At the end of the season, the white wines excelled, including the famous sweet Bordeaux, instead of the reds. Certain grape varieties thrive under certain weather conditions. White grapes tend to prefer cooler weather.

    Heat-loving Cabernet Sauvignon, California’s favorite, struggles to ripen in cooler temperatures. Wines with higher amounts of Cabernet Franc, though, came through well.

    Not a ripe vintage, 2011 wines exhibit a lighter profile and won’t age well. You can drink this vintage while young, but you need to be selective when buying. Choose a good location with the right varieties, and an excellent producer.

    Vintage Napa Valley

    People assume that due to the Napa Valley climate, it has never had a bad vintage. Most Napa wines, vintage or non-vintage, drink just fine. So, does vintage even matter here? Well, 2011 arrived with some surprises.

    The 2011 growing season challenged winemakers in Napa. They had to employ tactics well-known to their friends in Bordeaux: adjusting the canopy, monitoring mildew, and delaying harvest.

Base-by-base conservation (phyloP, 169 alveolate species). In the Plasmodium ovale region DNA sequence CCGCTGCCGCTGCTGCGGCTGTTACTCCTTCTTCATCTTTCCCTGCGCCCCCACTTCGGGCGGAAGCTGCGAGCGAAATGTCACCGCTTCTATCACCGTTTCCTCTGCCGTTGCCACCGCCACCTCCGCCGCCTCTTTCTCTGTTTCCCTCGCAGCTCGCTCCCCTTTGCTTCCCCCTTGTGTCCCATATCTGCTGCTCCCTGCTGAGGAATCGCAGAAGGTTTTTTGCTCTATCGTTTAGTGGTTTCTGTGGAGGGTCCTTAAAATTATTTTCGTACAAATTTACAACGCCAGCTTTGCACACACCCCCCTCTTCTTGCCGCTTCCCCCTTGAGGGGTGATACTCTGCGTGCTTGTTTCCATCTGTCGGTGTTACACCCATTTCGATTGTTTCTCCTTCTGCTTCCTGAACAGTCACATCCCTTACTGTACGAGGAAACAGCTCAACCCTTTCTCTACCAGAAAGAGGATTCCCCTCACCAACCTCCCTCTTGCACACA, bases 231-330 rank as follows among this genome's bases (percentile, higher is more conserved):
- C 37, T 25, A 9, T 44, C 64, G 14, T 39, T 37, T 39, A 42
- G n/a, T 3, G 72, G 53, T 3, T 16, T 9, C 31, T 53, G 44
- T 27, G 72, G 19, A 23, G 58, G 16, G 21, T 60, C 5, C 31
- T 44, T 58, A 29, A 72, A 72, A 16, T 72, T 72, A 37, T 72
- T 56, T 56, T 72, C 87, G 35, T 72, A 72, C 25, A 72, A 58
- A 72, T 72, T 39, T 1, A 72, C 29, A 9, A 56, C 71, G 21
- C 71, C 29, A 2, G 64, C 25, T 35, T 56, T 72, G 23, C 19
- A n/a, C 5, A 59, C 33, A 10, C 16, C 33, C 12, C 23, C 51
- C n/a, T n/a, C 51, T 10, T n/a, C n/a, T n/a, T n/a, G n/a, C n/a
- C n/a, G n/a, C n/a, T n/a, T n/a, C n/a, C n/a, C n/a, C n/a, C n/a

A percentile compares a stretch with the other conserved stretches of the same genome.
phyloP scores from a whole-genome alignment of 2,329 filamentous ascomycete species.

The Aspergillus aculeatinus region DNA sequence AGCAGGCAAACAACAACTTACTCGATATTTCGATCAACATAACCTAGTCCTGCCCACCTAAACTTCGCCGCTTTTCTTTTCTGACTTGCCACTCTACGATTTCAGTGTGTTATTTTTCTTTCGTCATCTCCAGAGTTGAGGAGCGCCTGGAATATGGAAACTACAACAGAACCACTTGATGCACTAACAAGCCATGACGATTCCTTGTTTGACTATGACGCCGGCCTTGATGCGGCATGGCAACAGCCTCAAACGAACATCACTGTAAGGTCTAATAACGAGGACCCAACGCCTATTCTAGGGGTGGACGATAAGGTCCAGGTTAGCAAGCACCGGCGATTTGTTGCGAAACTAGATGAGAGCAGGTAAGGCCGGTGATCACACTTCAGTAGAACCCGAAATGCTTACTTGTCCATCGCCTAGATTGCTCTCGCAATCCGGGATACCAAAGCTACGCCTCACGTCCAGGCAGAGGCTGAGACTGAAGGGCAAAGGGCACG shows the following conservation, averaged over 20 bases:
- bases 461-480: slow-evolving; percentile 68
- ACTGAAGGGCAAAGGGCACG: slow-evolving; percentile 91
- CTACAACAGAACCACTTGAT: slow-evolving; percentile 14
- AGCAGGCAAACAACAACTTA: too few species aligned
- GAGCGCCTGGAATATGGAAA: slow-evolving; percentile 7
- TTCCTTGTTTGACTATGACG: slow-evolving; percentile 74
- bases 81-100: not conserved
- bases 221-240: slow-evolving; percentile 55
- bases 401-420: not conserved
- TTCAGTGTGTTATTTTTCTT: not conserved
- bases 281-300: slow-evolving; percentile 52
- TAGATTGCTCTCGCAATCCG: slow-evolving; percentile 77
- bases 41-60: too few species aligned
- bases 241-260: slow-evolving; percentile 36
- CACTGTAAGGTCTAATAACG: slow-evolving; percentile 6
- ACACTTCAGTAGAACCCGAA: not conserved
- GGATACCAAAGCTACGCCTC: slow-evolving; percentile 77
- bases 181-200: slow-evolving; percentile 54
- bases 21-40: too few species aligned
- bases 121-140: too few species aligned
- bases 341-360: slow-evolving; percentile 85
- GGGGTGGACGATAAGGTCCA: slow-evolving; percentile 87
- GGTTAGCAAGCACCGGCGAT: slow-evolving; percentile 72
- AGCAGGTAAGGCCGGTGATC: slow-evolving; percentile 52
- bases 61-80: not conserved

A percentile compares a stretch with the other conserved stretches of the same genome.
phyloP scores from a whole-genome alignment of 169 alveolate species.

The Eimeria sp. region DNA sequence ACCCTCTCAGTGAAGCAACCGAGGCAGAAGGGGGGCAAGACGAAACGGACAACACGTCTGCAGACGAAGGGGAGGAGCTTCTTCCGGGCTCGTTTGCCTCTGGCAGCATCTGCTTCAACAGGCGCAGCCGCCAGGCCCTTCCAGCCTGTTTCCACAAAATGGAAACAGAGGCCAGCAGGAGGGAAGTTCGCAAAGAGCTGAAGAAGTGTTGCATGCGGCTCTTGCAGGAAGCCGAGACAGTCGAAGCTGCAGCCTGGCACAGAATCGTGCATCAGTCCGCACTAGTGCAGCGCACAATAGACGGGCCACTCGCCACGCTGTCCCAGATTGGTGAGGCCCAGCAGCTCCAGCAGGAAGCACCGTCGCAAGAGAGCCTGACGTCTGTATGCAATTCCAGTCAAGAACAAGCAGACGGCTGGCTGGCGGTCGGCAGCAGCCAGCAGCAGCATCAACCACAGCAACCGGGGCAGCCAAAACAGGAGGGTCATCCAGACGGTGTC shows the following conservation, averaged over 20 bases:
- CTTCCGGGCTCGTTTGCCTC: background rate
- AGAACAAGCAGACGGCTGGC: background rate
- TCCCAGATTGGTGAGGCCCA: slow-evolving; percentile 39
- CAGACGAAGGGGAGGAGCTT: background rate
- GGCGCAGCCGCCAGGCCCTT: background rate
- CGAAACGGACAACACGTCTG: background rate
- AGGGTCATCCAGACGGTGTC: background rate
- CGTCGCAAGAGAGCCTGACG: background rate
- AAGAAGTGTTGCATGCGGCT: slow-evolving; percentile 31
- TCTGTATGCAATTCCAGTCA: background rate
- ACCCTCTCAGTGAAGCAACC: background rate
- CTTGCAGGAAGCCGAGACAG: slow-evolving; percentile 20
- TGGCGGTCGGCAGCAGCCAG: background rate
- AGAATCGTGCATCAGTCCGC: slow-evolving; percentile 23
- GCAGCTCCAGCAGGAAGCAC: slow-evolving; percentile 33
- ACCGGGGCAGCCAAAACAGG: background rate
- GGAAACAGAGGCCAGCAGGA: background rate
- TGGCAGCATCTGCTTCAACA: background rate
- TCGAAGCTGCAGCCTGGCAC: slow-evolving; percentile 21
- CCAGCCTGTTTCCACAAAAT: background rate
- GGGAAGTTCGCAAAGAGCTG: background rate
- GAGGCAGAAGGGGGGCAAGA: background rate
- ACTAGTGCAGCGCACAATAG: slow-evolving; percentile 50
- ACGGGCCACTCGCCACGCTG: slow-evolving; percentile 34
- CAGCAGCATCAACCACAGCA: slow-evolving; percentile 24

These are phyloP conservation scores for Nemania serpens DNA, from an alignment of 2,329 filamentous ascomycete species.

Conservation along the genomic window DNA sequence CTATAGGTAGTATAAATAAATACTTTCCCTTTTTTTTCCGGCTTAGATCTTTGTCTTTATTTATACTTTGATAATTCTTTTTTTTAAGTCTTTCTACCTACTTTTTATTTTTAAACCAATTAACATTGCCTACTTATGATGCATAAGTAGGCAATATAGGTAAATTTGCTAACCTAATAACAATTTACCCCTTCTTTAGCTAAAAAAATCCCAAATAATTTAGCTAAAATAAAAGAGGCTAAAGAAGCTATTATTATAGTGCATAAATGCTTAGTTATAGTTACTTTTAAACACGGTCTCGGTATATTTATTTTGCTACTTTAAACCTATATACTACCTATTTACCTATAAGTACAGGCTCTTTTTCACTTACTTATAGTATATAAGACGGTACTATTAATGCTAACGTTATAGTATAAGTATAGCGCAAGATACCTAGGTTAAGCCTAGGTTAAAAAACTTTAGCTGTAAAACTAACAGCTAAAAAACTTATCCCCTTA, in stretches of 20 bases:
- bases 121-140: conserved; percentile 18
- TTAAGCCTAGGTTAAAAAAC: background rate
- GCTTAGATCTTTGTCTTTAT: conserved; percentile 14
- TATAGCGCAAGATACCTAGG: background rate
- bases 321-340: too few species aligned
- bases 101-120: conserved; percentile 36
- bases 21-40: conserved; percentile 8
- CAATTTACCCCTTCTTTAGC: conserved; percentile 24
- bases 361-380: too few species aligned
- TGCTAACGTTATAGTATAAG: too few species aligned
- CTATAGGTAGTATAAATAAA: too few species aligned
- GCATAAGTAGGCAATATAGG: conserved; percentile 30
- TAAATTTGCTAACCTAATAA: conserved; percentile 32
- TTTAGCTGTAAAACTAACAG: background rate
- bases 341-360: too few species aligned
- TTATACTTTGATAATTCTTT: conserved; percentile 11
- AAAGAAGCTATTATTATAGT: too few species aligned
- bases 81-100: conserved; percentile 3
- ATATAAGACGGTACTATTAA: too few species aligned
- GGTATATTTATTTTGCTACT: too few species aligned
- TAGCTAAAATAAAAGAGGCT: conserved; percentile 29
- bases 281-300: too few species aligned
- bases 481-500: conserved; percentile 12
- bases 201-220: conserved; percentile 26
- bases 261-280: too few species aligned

Napa’s spring weather was colder than usual, and a lot of rain fell in May and June. The cool weather continued into summer, which is generally hot, so grapes did not ripen as expected. Rain fell with another cool spell in early October. A delayed harvest began late in the month after a welcomed heat spike.

    Because this was so unusual, critics expected the wines to be less impressive and gave lower scores. Wine buyers, listening to the critics, stayed away.

    But many producers believe the wines from 2011 show more character, which can be concealed during hotter vintages.

    Wines tend to be lower in alcohol with good acidity and ripe flavors and tannins. Subtle and fresh, they were different from typical lush Napa wines.

    When grapes develop slowly, they increase in complexity. The powerfully rich Napa style comes from rapidly maturing grapes.

    As in Bordeaux, the producer matters. Talented winemakers made good wine in 2011.


    Buying Vintage Wine

    When should you buy a vintage wine, and which vintages should you buy?

    Vintage doesn’t matter with under $20 mass-produced and commercial wines. Producers want to reduce costs, get to market fast and turn inventory over quickly. The work is mostly mechanized. If you buy these wines at your local grocery or convenience store, drink them soon.

    Vintage matters when you buy wine over $20. Quality producers care about the craft of wine, regardless of size. A vintage wine costs more because of the care taken to produce it.